New collective approach for Ineos Grenadiers leadership at Tour de France

Bernal Froome Brailsford Ineos Occitanie
Ineos Grenadiers boss Dave Brailsford with Egan Bernal and Chris Froome at La Route d'Occitanie (Image credit: Getty Images Sport)

Ineos Grenadiers team boss Dave Brailsford has admitted that it has been almost impossible to replace the late Nicolas Portal, his team’s talismanic and successful sport director who died suddenly (opens in new tab) of a heart attack in March, and that the Frenchman’s experience of Grand Tour success will be sorely missed. 

The hugely popular Portal, who had steered Team Sky and then Team Ineos (opens in new tab) to six of their seven Tour de France (opens in new tab) wins, has since been replaced as head directeur sportif by Norwegian ex-pro Gabriel Rasch.

"We haven't asked 'Gabba' to try and replicate Nico's role, like for like," said Brailsford speaking from the Ineos Grenadiers launch in Nice. "He couldn't do it – he hasn't got the experience, he hasn't got the same knowledge. It would be silly to ask him to fill Nico's shoes. So, we will use a more collective approach rather than a like for like."

Had Portal's guile and experience proved impossible to replace?

"He was fairly unique," Brailsford acknowledged after a long pause. "He and I were total opposites really. He was emotional, he was kind, he was very creative, he had flair and style — but it all worked. In that sense, trying to replace him — he had a unique skillset. Nobody has won as many Grand Tours as he had in that space of time."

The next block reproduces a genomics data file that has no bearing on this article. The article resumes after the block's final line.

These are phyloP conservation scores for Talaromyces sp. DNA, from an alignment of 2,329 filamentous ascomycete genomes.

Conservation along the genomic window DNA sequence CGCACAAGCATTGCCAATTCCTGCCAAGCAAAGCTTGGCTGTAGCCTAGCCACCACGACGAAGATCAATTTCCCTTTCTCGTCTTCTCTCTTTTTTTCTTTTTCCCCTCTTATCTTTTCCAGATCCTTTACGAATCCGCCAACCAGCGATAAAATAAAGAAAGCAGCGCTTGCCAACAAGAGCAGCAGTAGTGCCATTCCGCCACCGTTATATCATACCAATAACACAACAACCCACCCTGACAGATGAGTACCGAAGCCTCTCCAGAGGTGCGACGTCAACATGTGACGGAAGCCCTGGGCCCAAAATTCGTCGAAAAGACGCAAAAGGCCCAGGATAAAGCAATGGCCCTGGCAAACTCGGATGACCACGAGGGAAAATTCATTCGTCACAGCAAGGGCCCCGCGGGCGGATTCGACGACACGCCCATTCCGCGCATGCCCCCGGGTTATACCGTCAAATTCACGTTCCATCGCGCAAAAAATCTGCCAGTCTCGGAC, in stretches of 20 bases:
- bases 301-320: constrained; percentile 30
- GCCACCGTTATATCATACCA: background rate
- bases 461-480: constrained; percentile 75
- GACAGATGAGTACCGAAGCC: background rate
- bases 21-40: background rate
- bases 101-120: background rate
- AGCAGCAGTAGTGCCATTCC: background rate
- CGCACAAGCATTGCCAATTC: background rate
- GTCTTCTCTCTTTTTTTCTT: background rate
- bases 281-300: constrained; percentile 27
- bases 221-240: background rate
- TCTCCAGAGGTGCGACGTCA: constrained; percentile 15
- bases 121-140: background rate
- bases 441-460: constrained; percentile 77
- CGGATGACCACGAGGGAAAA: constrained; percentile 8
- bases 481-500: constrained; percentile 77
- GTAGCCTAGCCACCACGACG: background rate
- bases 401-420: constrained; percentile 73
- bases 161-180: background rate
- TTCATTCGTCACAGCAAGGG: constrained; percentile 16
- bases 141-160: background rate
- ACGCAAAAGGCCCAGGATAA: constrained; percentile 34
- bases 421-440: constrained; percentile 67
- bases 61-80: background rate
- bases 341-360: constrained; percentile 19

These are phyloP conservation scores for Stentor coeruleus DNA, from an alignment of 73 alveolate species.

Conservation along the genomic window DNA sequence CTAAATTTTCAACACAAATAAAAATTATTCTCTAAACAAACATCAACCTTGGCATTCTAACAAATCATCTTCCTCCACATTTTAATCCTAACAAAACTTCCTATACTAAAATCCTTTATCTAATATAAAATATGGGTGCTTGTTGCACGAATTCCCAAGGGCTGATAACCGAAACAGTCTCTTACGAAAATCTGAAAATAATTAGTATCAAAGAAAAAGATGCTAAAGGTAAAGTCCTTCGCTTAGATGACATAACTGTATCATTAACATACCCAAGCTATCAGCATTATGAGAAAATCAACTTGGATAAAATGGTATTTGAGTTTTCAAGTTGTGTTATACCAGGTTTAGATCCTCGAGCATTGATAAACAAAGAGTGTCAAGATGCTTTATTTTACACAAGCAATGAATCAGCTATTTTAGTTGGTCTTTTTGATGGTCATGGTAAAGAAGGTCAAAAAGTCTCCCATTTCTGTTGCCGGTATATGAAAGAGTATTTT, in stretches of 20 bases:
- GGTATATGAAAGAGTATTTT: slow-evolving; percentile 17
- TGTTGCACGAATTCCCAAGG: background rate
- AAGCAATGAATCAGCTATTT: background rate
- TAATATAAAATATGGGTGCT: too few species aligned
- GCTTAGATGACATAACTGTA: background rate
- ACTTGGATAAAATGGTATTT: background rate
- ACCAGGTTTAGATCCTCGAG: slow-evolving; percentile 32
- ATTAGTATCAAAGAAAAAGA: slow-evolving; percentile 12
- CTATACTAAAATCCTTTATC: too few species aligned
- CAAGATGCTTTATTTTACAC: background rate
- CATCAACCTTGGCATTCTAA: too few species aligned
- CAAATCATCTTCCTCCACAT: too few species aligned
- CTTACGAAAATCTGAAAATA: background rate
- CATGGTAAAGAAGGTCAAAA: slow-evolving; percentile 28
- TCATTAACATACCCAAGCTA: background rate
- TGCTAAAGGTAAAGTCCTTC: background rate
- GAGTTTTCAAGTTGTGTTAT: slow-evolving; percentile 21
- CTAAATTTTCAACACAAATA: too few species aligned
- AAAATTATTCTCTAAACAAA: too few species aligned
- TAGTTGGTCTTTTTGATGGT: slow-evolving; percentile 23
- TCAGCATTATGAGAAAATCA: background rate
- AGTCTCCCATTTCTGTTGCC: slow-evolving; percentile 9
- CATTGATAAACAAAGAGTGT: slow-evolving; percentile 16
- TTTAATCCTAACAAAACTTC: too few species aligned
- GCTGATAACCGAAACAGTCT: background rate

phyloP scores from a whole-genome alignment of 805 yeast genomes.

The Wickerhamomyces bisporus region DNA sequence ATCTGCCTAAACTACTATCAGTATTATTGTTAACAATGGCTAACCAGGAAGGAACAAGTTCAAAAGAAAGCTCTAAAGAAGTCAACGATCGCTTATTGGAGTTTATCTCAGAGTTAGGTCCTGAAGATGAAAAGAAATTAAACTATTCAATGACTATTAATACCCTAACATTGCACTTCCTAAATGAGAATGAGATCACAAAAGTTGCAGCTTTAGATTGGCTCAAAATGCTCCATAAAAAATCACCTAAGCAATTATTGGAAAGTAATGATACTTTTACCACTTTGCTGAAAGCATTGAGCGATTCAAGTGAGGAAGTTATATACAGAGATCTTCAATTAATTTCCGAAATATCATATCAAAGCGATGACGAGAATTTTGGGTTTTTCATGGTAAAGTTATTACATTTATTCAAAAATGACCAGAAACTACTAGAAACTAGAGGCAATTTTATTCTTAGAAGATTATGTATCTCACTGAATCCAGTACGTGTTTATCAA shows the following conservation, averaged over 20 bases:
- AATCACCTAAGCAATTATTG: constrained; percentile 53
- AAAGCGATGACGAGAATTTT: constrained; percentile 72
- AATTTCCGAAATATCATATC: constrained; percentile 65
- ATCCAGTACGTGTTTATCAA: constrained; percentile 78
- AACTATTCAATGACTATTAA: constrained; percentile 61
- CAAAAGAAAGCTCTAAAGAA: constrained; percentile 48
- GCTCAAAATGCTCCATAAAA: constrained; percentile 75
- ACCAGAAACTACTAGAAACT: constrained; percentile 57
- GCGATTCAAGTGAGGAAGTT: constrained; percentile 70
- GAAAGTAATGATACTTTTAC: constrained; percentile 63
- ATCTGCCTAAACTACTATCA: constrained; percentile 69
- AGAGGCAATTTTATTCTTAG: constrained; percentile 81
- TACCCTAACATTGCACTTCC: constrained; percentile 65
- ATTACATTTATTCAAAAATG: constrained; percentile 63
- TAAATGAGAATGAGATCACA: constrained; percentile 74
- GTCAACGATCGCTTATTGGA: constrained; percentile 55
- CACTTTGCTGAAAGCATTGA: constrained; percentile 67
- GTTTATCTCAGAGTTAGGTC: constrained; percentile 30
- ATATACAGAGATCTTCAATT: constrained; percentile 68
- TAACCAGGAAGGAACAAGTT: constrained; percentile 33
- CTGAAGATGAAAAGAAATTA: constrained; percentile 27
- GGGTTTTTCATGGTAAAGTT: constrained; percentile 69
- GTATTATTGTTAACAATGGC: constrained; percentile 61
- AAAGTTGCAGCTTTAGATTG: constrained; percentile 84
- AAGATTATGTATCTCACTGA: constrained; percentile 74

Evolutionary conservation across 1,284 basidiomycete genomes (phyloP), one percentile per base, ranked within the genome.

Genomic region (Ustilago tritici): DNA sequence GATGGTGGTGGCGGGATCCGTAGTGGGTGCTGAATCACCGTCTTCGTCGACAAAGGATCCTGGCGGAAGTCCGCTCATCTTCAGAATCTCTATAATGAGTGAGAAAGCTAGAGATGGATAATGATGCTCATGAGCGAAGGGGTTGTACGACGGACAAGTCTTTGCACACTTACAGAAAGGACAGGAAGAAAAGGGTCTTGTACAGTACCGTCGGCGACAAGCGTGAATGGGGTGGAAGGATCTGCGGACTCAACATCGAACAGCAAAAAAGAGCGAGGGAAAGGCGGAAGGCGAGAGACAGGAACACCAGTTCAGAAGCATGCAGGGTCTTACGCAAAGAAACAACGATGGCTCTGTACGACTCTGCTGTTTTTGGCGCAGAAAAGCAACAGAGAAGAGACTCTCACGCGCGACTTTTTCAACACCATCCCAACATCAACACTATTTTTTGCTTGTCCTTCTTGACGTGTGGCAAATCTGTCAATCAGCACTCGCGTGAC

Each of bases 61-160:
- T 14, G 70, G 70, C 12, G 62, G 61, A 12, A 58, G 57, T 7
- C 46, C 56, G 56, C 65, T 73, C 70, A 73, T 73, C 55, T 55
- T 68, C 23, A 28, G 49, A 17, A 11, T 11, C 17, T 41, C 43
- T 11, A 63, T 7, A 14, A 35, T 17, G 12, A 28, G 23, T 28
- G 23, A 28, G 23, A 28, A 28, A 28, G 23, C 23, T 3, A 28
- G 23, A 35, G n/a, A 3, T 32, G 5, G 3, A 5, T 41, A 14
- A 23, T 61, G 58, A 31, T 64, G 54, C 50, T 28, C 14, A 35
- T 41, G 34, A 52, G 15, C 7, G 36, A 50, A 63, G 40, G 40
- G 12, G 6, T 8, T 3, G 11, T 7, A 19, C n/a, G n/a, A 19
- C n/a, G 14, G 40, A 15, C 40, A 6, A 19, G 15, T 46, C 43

Brailsford admitted too that it had taken a long time to come to terms with the shock of Portal's loss. 

"The last public thing I did before lockdown was go to his funeral. When we went back into racing again, I found it very difficult. You can't lose somebody like that and it not have an impact. It was more about losing him as a friend, somebody we were very close to. It has been incredibly hard to deal with if I'm honest."

"The thing with Nico was when he started out he was young, a novice, he was new to it all, so he had 10 years worth of slowly gaining his experience and gaining our trust," he continued. 

"In the end, the last number of years, we'd talk about tactics and strategy the night before a race, but it was like a complete delegation of trust and authority, because we trusted him totally, with the media, with the riders — he was great all round. But we don't have that person anymore so now we have gone back to a structure that is inexperienced in that regard."

Without Portal, Brailsford said that his team's strategy and tactics would be planned more collectively. "There are a lot of experienced people here and there's a lot of experience of winning Grand Tours, but it's not all sitting in one person's head. We have had to recognise that and deal with that the best we can. We will come at it from a different angle." 

'There's a lot of British talent still around'

CHARTREUSE FRANCE AUGUST 13 Egan Arley Bernal Gomez of Colombia and Team Ineos White Best Young Jersey Geraint Thomas of The United Kingdom and Team Ineos Christopher Froome of The United Kingdom and Team Ineos during the 72nd Criterium du Dauphine 2020 Stage 2 a 135km stage from Vienne to Col de PorteChartreuse 1316m dauphine Dauphin on August 13 2020 in Chartreuse France Photo by Justin SetterfieldGetty Images